Microsoft’s Terrible Open-Source Strategy: A response February 3, 2008Posted by rjdohnert in 1.
This article is the reason why people shouldn’t eat lead based paints when they are kids. The author of this piece besides clueless, uninformed and obviously very zealous over Linux basically doesn’t get it. Did I say he was clueless? Anyhow, as I do with ignorant uninformed articles lets review this one.
” let open-source people port their applications to Windows and hand them a piece of rope so they can tie themselves to all of Microsoft’s proprietary products and cannot leave. (And if you need Linux, use Microsoft’s virtualization technology to run it on Windows.) As you can see, this is not going to work”
Nope, the strategy is this. They know people will chose Windows, people will choose open source, lets work together to make sure the stuff can work together. Its fairly simple strategy, if you think developers tie themselves to Windows, here is some food for thought. Many open source developers use Visual Studios when porting their apps. Even the KDE team who has ported KDE apps to Windows uses Visual Studios. Are they tying themselves into Windows? Nope, are they tying themselves into Microsoft’s proprietary products? No. Oh and by the way, many Windows admins run Linux in Microsoft’s virtualization technology to test projects and to actively develop for Linux. Nothing new here except for an over caffeinated Linux enthusiasts who wants to sell a tin foil hat theory.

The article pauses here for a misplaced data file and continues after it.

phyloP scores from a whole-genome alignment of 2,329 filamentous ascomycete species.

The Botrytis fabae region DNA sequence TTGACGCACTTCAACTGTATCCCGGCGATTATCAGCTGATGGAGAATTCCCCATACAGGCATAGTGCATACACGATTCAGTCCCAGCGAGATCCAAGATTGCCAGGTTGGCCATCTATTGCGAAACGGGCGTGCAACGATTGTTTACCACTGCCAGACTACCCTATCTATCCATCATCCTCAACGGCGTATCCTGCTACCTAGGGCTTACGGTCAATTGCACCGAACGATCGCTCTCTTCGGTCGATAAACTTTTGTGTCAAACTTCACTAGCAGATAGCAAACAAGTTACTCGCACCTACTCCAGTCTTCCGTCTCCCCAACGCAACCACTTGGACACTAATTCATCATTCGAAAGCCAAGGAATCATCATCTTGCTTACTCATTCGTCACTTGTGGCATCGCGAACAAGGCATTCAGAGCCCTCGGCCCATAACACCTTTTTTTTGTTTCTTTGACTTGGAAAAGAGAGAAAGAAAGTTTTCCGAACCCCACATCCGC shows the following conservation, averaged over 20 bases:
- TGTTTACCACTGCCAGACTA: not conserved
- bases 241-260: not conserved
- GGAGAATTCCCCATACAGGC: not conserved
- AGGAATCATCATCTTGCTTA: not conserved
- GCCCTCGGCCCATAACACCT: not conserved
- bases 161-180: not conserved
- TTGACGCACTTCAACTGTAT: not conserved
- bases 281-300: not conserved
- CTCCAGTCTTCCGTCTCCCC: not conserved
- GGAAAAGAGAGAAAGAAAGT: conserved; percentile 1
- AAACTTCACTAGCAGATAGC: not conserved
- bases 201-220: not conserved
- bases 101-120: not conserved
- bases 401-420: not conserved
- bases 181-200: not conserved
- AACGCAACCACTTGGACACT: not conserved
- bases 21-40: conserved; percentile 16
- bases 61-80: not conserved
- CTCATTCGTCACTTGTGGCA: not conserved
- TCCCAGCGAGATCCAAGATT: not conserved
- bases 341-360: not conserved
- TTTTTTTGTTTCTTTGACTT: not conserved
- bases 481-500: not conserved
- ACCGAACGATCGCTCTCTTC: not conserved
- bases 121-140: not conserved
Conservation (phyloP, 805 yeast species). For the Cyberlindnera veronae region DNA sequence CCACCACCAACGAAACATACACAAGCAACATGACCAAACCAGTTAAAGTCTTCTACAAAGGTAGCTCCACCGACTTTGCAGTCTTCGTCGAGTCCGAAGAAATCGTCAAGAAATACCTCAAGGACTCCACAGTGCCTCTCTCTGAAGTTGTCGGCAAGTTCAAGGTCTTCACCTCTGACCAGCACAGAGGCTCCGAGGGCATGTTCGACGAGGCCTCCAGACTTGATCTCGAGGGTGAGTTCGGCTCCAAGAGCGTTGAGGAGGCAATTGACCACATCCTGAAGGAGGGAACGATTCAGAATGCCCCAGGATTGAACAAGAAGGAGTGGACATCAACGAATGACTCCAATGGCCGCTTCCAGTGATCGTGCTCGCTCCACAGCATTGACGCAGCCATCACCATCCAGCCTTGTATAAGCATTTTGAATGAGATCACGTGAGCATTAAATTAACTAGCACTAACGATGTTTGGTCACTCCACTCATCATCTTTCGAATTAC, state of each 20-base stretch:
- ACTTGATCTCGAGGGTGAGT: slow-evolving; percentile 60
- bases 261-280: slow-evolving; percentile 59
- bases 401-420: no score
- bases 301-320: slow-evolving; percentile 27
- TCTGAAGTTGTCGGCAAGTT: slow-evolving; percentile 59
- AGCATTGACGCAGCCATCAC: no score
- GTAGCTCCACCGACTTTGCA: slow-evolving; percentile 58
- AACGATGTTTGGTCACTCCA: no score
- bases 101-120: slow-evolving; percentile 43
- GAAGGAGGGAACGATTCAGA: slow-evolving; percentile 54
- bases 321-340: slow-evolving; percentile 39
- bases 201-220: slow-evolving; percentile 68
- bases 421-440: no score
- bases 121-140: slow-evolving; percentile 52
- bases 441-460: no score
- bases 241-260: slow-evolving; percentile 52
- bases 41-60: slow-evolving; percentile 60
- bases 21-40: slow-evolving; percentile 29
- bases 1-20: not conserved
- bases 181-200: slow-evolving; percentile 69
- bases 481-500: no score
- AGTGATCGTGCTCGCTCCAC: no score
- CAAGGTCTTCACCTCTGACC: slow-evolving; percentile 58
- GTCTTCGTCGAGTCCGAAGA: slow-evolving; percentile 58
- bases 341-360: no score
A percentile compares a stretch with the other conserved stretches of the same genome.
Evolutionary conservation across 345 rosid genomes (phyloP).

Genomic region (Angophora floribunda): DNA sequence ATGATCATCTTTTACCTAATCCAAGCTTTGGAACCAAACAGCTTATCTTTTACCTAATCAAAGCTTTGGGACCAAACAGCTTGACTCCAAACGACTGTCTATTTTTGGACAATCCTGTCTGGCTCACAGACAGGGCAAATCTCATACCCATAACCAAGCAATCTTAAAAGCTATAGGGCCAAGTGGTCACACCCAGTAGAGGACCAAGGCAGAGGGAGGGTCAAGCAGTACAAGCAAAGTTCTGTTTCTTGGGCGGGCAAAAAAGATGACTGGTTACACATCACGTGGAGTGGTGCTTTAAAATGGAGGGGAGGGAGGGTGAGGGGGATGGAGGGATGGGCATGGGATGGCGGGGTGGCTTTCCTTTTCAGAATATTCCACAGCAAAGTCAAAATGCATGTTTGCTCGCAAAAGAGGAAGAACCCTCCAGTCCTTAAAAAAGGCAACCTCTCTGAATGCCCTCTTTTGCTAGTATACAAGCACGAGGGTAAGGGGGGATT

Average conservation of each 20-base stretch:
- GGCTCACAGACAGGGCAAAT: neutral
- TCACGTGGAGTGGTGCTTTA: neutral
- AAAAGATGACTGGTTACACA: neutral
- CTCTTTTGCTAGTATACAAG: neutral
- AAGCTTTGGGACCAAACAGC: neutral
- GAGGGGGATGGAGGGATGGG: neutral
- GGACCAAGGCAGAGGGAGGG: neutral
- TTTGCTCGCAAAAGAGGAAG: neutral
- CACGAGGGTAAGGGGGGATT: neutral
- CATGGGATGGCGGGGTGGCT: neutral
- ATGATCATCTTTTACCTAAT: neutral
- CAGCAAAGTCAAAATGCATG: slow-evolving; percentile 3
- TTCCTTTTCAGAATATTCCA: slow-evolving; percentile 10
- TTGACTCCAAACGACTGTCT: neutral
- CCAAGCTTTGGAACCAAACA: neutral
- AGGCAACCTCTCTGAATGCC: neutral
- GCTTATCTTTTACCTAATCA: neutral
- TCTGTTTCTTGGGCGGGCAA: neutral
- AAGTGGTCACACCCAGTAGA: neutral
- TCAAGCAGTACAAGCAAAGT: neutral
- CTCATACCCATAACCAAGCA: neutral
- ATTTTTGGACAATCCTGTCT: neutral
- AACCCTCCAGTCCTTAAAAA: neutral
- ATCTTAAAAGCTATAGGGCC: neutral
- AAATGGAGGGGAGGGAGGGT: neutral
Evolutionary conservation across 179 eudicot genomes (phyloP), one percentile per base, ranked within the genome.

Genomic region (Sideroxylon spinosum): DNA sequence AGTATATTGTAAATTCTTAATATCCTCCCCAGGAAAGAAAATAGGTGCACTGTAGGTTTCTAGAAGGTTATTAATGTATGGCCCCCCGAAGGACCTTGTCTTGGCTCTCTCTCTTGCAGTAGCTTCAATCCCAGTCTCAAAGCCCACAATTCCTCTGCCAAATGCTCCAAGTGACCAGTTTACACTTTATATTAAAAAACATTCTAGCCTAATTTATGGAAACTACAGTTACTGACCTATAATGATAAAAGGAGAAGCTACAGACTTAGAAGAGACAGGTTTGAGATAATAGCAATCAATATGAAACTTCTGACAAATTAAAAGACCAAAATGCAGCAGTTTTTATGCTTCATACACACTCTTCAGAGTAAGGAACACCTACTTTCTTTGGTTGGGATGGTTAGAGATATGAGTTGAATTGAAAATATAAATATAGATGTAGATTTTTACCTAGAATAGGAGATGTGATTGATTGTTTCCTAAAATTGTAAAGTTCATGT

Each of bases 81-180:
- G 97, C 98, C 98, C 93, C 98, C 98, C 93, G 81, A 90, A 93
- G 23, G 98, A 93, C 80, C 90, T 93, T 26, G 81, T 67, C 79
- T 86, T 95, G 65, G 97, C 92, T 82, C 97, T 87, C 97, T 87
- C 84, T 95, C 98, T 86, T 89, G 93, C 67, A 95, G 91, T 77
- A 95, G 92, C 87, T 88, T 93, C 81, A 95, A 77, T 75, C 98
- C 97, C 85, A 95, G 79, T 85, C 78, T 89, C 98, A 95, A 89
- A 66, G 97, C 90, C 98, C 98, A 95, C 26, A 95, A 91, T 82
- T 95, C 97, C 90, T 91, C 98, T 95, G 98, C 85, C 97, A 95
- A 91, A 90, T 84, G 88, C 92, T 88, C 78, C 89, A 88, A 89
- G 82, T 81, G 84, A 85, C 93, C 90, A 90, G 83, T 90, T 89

” Perhaps this strategy would work if Microsoft had an absolute monopoly on the OS market, but if that is what they are thinking, I have bad news for them, once they catch up to the 21st century”
This strategy will work because Microsoft DOES realize they don’t have an absolute monopoly on the OS market and they want to appease their customers who want to be able to use Windows with their open source stack. Sorry, its business.
The sooner people like this author realize that this is not an open source world, and that you have to work with proprietary software and hardware developers the better off it will be. Its a good thing that there are some commercial entities that support Linux and understand both worlds, otherwise Open Source and Linux wouldn’t have left the basement. The world wont change overnight.